Observing the emotional temperature

His peers in the ‘room’ (we are still doing the forums virtually) understood what it is like to lose a talented employee, so they could empathise with him. The group agreed that from their own recent experiences, heightened by the effects of the lockdown, empathy – or as one participant put it, observing the emotional temperature of the other person – was going to become a more important tool for every leader to develop.

They expressed a view that It would not be good leadership to make decisions on facts and figures only where others felt strongly about an issue.

The business leaders’ guide to empathy

As a result of in-depth and challenging interactions between the group members, the following are some of the insights the participants got from the session as well as their recent experiences of the lock-down:

· How people perceive they are being treated is going to be as important in the future as the financial rewards they are being offered.

· Empathy does not mean feeling sorry for people or giving in to every whim or demand. It can mean just listening to understand the other person’s perspective and having an open discussion wherein they express their needs, and the leader outlines his or her concerns and the needs of the business.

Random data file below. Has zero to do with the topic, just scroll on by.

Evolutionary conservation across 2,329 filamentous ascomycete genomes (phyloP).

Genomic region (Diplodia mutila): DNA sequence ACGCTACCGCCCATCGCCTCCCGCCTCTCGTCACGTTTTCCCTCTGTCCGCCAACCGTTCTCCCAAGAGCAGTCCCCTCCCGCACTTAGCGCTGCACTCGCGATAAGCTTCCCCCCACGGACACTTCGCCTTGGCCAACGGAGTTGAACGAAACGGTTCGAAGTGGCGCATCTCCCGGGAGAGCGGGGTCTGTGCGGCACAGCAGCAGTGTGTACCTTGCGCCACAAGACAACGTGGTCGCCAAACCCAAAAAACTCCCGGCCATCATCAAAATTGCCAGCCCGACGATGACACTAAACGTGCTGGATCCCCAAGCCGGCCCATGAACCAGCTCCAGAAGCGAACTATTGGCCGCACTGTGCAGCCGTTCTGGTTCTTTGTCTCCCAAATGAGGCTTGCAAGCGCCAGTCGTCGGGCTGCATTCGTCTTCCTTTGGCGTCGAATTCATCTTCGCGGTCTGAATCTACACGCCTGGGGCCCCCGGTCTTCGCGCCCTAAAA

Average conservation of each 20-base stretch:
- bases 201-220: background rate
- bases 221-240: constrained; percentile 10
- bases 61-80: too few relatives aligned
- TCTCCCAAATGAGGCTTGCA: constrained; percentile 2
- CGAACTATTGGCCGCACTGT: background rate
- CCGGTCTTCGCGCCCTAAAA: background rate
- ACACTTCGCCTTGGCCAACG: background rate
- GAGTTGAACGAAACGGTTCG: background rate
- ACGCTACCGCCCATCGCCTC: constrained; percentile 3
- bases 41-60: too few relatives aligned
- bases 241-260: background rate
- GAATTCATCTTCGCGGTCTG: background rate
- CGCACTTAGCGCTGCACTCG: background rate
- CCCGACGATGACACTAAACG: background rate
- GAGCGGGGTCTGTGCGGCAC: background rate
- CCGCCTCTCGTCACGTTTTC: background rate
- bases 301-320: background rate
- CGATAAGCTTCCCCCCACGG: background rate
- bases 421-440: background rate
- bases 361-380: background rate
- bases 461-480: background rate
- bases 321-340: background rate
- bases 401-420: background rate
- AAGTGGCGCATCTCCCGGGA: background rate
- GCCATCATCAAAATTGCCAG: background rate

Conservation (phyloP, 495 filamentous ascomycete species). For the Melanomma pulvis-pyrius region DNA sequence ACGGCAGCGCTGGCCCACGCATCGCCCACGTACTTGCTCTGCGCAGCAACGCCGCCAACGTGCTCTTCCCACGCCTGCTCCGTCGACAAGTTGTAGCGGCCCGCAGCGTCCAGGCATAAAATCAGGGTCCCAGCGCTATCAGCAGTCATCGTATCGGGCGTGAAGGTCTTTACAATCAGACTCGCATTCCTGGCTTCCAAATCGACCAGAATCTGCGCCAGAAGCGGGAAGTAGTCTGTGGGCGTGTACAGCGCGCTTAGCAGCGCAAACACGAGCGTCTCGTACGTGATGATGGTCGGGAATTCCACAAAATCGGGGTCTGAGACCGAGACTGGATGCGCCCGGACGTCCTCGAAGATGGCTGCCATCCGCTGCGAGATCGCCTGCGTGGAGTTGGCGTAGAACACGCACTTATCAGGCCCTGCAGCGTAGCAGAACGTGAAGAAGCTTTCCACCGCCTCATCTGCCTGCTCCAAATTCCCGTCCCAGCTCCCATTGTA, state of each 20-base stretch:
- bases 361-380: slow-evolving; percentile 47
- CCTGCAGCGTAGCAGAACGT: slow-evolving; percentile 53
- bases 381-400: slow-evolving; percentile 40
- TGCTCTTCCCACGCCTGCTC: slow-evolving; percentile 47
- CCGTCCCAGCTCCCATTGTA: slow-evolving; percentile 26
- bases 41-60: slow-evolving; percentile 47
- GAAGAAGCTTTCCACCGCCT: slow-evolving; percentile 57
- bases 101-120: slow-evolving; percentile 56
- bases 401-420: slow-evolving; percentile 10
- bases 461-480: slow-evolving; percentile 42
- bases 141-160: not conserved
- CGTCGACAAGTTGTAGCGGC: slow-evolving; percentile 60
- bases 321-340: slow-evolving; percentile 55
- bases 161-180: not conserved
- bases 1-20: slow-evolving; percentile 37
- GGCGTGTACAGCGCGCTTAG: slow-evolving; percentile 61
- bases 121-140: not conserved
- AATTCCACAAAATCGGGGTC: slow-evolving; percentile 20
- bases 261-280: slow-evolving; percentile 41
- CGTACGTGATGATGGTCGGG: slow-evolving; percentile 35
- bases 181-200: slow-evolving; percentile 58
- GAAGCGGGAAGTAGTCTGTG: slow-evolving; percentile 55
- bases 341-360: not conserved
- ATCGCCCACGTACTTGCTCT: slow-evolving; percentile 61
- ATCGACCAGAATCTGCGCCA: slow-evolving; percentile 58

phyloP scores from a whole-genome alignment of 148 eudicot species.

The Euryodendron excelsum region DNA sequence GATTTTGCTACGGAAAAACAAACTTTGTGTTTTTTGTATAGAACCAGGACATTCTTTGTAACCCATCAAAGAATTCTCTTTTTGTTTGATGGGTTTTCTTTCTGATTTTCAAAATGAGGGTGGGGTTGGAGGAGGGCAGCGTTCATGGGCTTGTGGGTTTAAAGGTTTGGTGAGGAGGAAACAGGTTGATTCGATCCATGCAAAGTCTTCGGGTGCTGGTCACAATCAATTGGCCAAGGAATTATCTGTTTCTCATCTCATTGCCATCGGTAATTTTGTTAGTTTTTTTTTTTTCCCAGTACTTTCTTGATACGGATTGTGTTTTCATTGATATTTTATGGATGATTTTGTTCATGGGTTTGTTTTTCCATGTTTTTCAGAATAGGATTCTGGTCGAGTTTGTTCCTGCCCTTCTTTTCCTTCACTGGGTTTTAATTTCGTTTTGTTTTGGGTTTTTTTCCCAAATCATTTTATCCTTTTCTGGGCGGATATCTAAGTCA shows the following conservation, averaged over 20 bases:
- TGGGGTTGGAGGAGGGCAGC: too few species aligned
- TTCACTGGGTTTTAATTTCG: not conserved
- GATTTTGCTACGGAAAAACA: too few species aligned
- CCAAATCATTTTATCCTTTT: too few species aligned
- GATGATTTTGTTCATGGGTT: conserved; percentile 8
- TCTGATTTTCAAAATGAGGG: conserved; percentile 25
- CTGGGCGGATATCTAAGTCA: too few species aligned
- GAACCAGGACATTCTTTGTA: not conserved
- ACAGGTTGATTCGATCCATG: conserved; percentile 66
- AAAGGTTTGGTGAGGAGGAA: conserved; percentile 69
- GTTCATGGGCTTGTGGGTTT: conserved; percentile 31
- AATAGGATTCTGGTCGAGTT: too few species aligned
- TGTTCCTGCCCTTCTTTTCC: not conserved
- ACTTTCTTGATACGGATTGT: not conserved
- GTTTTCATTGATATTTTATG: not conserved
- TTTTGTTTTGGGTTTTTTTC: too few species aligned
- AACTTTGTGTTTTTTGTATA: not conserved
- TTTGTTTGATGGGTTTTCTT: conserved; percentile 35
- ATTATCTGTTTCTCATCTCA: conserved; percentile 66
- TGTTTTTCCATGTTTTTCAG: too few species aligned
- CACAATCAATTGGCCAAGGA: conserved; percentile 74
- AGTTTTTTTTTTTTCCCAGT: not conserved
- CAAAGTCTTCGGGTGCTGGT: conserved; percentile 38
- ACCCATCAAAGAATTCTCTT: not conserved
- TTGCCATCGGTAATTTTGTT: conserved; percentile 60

· Leaders need to see employees as fellow human beings rather than a cost to be managed and to have a greater appreciation for what they might be going through.

· It is important to trust that deep down most people know what’s right, yet to be aware there is a minority who are emotional junkies and cannot see beyond their own needs.

· Investing time in creating a supportive culture will reap rewards in higher productivity and reduced people costs like absenteeism and labour turnover.

· Loyalty to staff can hold you back as well as help attract and retain good people.

· The ability to have compassion for another’s pain can be a beautiful thing, but when they are battering you with their frustration you need clear boundaries to prevent you being the victim of their behaviour.

· There is plenty of professional help you can avail of when dealing with difficult people problems.

· Being an empathetic leader means the solution doesn’t have to be ‘either/or’, giving in to the employee or sticking with company policy. It creates opportunities for many other solutions to emerge.

The business owner who had presented his challenge said he felt it was time to develop his ability to empathise, which his peers described as an innate leadership quality he is unaware he has or has not needed in the past. He said that he learned the importance of being very honest about your own needs as well as the needs of the employee and that in most cases these should be congruent.

He finished summing up his learning from the session by quoting Victor Hugo:

There is nothing more powerful than an idea whose time has come’.

Do you think the time has come for empathy as a leadership quality?